An “operable connection”, or a connection by which entities are “operably connected”, is one in which signals, physical communication flow, and/or logical communication flow may be sent and/or received. Typically, an operable connection includes a physical interface, an electrical interface, and/or a data interface, but it is to be noted that an operable connection may include differing combinations of these or other types of connections sufficient to allow operable control. For example, two entities can be operably connected by being able to communicate signals to each other directly or through one or more intermediate entities like a processor, operating system, a logic, software, or other entity. Logical and/or physical communication channels can be used to create an operable connection.

“Signal”, as used herein, includes but is not limited to one or more electrical or optical signals, analog or digital signals, data, one or more computer or processor instructions, messages, a bit or bit stream, or other means that can be received, transmitted and/or detected.

“Software”, as used herein, includes but is not limited to, one or more computer or processor instructions that can be read, interpreted, compiled, and/or executed and that cause a computer, processor, or other electronic device to perform functions, actions and/or behave in a desired manner. The instructions may be embodied in various forms like routines, algorithms, modules, methods, threads, and/or programs including separate applications or code from dynamically linked libraries. Software may also be implemented in a variety of executable and/or loadable forms including, but not limited to, a stand-alone program, a function call (local and/or remote), a servelet, an applet, instructions stored in a memory, part of an operating system or other types of executable instructions. It will be appreciated by one of ordinary skill in the art that the form of software may be dependent on, for example, requirements of a desired application, the environment in which it runs, and/or the desires of a designer/programmer or the like. It will also be appreciated that computer-readable and/or executable instructions can be located in one logic and/or distributed between two or more communicating, co-operating, and/or parallel processing logics and thus can be loaded and/or executed in serial, parallel, massively parallel and other manners.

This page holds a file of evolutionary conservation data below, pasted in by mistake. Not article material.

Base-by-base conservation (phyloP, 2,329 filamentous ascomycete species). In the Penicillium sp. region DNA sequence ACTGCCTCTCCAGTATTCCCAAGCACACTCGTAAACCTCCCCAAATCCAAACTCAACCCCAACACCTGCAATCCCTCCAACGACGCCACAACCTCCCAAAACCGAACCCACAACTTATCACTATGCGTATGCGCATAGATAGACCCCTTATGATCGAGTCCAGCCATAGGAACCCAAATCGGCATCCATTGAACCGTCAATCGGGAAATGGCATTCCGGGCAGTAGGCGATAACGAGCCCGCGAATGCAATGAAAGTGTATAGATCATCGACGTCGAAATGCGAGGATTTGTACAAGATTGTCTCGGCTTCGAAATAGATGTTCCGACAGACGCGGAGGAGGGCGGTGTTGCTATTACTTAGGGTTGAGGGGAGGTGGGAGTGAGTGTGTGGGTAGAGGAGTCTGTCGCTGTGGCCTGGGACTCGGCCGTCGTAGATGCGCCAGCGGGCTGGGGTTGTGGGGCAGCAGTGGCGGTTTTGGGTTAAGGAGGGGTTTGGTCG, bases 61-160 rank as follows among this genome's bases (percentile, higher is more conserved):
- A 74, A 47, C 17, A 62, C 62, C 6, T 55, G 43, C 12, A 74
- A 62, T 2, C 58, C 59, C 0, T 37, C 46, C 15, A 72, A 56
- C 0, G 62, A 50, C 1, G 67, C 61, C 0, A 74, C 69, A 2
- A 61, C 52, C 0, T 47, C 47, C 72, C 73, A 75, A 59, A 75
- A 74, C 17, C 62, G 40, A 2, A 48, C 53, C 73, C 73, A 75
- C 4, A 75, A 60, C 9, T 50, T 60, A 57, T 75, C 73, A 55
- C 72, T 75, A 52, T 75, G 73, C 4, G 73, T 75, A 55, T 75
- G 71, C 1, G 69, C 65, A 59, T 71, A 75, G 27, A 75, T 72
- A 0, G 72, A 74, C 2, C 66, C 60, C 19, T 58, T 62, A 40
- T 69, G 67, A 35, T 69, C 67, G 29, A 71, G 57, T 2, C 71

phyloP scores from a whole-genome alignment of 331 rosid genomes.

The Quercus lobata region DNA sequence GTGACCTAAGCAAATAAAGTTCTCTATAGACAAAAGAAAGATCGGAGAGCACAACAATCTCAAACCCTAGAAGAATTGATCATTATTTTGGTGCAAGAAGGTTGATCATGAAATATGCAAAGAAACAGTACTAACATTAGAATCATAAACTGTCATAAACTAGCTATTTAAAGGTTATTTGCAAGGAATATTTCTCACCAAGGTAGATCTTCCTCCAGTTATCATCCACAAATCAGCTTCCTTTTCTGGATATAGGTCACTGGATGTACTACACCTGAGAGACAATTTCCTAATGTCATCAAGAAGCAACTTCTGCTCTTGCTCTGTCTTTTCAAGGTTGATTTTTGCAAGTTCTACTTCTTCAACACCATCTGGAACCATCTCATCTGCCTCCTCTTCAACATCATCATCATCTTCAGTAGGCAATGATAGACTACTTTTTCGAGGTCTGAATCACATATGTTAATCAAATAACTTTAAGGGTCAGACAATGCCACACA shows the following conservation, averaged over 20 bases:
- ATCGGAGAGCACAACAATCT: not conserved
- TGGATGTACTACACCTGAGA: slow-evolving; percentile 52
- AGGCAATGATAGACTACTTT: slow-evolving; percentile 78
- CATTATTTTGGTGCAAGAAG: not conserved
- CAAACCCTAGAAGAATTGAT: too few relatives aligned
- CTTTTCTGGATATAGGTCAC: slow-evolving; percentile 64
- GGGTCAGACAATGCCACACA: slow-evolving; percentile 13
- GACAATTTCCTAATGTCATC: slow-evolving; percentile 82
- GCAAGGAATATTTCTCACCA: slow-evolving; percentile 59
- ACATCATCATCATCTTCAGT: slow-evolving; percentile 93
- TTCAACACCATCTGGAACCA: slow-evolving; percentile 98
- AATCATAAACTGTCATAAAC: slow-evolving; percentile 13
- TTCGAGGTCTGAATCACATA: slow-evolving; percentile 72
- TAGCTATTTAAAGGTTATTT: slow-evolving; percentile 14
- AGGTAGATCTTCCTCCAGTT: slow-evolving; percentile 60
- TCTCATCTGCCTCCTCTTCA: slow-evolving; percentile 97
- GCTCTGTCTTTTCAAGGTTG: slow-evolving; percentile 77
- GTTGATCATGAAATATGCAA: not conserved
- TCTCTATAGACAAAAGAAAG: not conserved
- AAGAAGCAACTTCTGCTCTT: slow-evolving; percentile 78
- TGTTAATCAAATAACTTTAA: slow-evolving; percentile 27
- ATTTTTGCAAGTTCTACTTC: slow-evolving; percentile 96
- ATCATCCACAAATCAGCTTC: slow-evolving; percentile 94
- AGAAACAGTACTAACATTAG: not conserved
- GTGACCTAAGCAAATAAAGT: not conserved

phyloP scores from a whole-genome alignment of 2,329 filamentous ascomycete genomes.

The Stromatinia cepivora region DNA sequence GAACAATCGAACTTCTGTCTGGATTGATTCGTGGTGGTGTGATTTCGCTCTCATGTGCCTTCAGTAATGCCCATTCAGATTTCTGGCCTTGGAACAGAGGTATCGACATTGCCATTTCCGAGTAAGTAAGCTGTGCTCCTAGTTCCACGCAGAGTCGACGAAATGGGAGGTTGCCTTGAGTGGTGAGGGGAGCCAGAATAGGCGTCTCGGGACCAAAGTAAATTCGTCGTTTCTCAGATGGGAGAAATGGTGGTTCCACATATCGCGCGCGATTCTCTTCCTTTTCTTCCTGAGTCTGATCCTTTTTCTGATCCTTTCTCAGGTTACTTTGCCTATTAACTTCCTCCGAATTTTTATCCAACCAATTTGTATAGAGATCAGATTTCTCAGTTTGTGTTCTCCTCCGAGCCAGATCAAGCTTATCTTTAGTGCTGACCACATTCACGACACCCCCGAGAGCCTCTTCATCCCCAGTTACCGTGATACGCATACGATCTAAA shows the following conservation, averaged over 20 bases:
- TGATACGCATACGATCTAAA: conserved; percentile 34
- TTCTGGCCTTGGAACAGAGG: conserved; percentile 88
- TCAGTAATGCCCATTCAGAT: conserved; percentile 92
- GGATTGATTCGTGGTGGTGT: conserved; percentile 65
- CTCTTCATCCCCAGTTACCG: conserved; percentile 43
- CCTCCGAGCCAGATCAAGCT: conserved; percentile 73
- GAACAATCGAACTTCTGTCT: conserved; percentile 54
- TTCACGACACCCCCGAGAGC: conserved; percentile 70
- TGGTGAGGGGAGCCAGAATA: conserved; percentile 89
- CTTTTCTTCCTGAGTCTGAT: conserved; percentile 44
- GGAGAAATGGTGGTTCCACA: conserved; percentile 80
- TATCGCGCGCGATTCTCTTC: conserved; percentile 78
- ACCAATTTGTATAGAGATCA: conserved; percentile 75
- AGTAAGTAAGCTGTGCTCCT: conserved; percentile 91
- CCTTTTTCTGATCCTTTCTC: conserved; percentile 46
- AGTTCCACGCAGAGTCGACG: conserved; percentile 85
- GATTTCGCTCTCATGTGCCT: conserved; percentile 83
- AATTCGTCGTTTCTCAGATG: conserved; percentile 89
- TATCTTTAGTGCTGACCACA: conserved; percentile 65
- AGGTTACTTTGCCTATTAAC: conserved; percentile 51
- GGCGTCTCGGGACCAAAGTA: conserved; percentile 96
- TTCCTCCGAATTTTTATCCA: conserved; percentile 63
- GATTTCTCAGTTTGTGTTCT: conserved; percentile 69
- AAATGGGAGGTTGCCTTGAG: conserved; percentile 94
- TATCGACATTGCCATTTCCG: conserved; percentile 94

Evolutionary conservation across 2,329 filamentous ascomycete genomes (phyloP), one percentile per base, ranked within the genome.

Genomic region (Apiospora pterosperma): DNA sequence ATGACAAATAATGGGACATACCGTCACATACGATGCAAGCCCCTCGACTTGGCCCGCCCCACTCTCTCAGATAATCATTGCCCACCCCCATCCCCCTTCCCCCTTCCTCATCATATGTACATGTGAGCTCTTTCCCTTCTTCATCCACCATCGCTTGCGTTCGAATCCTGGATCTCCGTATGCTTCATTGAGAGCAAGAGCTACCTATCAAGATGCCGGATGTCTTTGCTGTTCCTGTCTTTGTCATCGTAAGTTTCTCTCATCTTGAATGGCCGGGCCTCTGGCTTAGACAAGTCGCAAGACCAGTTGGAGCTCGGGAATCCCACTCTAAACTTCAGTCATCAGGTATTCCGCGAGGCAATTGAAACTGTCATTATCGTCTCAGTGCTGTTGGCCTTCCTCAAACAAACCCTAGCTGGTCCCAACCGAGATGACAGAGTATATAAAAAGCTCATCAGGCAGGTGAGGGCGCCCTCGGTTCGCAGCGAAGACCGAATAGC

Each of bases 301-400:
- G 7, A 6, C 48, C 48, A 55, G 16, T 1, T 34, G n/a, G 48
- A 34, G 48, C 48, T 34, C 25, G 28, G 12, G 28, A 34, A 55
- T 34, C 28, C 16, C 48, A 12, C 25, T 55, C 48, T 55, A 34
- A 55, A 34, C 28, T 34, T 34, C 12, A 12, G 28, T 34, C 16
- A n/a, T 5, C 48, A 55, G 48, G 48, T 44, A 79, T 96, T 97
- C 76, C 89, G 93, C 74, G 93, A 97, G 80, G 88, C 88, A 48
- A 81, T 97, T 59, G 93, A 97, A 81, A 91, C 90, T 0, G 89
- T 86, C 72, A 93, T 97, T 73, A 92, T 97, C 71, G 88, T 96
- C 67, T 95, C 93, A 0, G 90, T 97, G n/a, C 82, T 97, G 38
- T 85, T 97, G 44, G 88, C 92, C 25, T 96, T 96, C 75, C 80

As used in this application, “software component” refers to a piece of software, as software is defined herein. A software component may be, for example, a program, an object, a subroutine, a function, a device driver, and so on.

Suitable software for implementing the various components of the example systems and methods described herein include programming languages and tools like Java, Pascal, C#, C++, C, CGI, Perl, SQL, APIs, SDKs, assembly, firmware, microcode, and/or other languages and tools. Software, whether an entire system or a component of a system, may be embodied as an article of manufacture and maintained or provided as part of a computer-readable medium as defined previously. Another form of the software may include signals that transmit program code of the software to a recipient over a network or other communication medium. Thus, in one example, a computer-readable medium has a form of signals that represent the software/firmware as it is downloaded from a web server to a user. In another example, the computer-readable medium has a form of the software/firmware as it is maintained on the web server. Other forms may also be used.

“User”, as used herein, includes but is not limited to one or more persons, software, computers or other devices, or combinations of these.

Some portions of the detailed descriptions that follow are presented in terms of algorithms and symbolic representations of operations on data bits within a memory. These algorithmic descriptions and representations are the means used by those skilled in the art to convey the substance of their work to others. An algorithm is here, and generally, conceived to be a sequence of operations that produce a result. The operations may include physical manipulations of physical quantities. Usually, though not necessarily, the physical quantities take the form of electrical or magnetic signals capable of being stored, transferred, combined, compared, and otherwise manipulated in a logic and the like.